The face of Europe is changing.
You can hear the sound of Arabic, the sight of mosques and culture from across the Islamic world taking root in cities and countries throughout the continent.
The fastest growing religion in Europe, Islam and Muslims are on the rise, as is the immigrant population.
But Europe is finding itself at a crossroads, how does it deal with these new people?
Crossroads Europe, a four-part Al Jazeera series, takes a look at the problems and promises of immigration through the eyes of the people who live there.
| Assimilation No, Integration Yes - the story of Malmo
Filmmaker Sharmeen Obaid-Chinoy probes under the rosy image Sweden has historically had of a welcoming immigration policy to bring us the true picture of Muslims living in Malmo.
In the words of one Muslim leader, the Muslim community can integrate into the larger community - but will not lose its cultural and religious identity.
Obaid-Chinoy speaks to Barang, an influential 22-year-old rap artist from Rosengard; Malmo's poorest and immigrant-populated district.
Barang feels his highly political lyrics are the best way to express his frustration at feeling excluded from Swedish society.
The hostility felt by some can lead to fierce tension with the police. Obaid-Chinoy encounters confrontation between Swedish officers and defiant Palestinian teenagers in Rosengard.
Despite this, and the district's devastating unemployment rate of 90 per cent in some pockets, the city's residents remain hopeful for change.
| Spain's Hidden Mosques
Filmmaker Justin Webster explores Spain's uneasy relationship with its Muslim population.
Webster lives in Spain and finds battles over the construction of new mosques to be one of the most pressing problems Muslims in Barcelona and Catalonia face.
Dozens have been closed down in recent years after fierce political and public opposition. And, when mosques are built, they can be found in small, make-shift venues - largely hidden from public sight.
But in the southern city of Granada, once the symbol of Islamic power in Europe, Justin finds a different story.
After the construction of a mosque in the shadow of the Alhambra four years ago, young Muslims speak about the refreshingly different perception Spaniards have of Muslims.
Locals say they are happy for mosques to be built - and permission for the opening of new ones is much easier to come by.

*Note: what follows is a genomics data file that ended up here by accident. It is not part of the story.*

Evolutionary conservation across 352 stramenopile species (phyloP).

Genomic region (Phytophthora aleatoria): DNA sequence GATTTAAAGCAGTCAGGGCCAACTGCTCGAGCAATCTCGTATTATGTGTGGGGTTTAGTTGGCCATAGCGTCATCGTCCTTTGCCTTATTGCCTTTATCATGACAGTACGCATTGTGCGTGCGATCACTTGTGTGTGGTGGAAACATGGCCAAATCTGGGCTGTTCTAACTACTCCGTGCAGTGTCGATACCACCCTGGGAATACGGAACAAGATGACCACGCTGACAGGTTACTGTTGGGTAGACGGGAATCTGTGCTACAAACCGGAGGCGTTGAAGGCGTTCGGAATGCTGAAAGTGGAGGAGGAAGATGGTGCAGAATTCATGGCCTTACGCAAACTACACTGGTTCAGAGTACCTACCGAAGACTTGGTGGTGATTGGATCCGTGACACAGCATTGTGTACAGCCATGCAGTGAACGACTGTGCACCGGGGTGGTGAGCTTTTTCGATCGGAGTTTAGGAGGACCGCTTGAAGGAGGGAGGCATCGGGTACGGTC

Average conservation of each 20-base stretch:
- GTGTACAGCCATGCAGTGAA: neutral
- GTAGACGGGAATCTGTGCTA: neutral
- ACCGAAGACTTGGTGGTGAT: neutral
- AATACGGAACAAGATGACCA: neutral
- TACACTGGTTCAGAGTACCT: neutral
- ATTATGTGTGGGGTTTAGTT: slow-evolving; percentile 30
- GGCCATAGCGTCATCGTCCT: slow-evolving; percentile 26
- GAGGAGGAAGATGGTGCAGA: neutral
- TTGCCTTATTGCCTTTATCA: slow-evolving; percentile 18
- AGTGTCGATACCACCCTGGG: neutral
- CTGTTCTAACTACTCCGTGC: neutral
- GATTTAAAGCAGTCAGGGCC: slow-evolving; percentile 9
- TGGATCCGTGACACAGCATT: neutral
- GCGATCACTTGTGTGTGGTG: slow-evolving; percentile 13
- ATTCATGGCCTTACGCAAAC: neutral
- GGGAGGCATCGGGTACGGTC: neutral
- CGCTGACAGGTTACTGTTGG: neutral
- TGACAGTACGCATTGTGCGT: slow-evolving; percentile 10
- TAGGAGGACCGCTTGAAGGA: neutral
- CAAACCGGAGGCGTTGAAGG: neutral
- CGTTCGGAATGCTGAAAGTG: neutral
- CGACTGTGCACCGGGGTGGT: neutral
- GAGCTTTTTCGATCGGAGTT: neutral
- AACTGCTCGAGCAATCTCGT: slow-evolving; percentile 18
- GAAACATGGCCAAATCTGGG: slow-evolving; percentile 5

| Muslim Berliners
Mariam Shahin is a Berlin-born filmmaker of Palestinian descent.
Her father first came to Germany as a student.
In the film Muslim Berliners she looks at the uneasy history of Turkish and Middle Eastern immigrants, many of whom feel German – but find their allegiances questioned, especially after 9/11.
While some young people experience hostility, and often use their Islamic identity as a way to rebel, others say they do not experience harassment at all – and appreciate efforts to create greater understanding between the two cultures, as a new TV series has done.
Shahin also speaks to some of Germany's rising number of new Muslim converts.
She discovers that many German converts are now playing an active role in explaining Islam to non-Muslim Germans.
| Black, White, and Red Marseille
Whether you are black, white, or red – Marseille is Marseille, one resident declares.
French filmmaker Francois Bringer reports on a story of successful integration in Marseilles, which is rapidly becoming France's first majority-Muslim city.
While there have been minor clashes in the past, Marseille has largely seen comfortable collaboration between its faiths and cultures.
Residents account for their tolerance through their shared history, the large number of locals who originate from different countries, and the absence of the word "community" in the official language of the French republic - because of the French desire to make their citizens pledge allegiance first to the republic and not to their religious or ethnic community.
A remarkable story of the conflict that could have been.
This series first aired in 2007.
Source: Al Jazeera